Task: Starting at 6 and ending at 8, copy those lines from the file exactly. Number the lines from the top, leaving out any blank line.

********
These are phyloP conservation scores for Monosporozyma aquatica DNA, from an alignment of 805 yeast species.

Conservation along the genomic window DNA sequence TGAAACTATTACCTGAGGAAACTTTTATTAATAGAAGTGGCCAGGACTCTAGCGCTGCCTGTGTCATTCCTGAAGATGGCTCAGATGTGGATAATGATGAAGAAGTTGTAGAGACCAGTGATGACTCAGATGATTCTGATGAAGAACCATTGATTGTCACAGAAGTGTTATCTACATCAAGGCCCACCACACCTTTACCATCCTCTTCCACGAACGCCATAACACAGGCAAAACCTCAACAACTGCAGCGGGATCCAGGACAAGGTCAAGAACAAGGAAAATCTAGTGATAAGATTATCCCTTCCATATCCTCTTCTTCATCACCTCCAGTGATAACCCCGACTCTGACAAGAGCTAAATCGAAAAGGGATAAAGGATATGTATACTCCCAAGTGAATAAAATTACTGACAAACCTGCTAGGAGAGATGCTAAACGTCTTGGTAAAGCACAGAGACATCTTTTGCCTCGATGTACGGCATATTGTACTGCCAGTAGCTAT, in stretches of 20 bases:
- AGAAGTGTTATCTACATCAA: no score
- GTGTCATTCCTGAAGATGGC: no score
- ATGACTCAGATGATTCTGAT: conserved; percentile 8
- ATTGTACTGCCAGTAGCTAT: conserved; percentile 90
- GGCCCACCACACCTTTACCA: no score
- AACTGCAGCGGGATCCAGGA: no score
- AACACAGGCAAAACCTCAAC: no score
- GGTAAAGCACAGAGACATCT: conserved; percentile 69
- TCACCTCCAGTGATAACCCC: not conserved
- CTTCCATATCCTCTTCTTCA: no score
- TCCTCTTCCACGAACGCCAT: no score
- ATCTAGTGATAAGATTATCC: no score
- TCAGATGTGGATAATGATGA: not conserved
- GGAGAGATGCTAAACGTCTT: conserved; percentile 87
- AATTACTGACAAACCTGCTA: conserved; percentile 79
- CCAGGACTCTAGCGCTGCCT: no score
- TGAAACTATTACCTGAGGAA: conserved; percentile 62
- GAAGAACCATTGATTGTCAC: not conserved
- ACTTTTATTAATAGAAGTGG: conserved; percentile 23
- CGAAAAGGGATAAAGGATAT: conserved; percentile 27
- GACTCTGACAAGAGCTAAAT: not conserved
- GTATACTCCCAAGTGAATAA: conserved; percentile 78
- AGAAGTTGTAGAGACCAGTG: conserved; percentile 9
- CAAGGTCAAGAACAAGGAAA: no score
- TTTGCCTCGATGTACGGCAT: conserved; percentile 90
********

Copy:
- ATTGTACTGCCAGTAGCTAT: conserved; percentile 90
- GGCCCACCACACCTTTACCA: no score
- AACTGCAGCGGGATCCAGGA: no score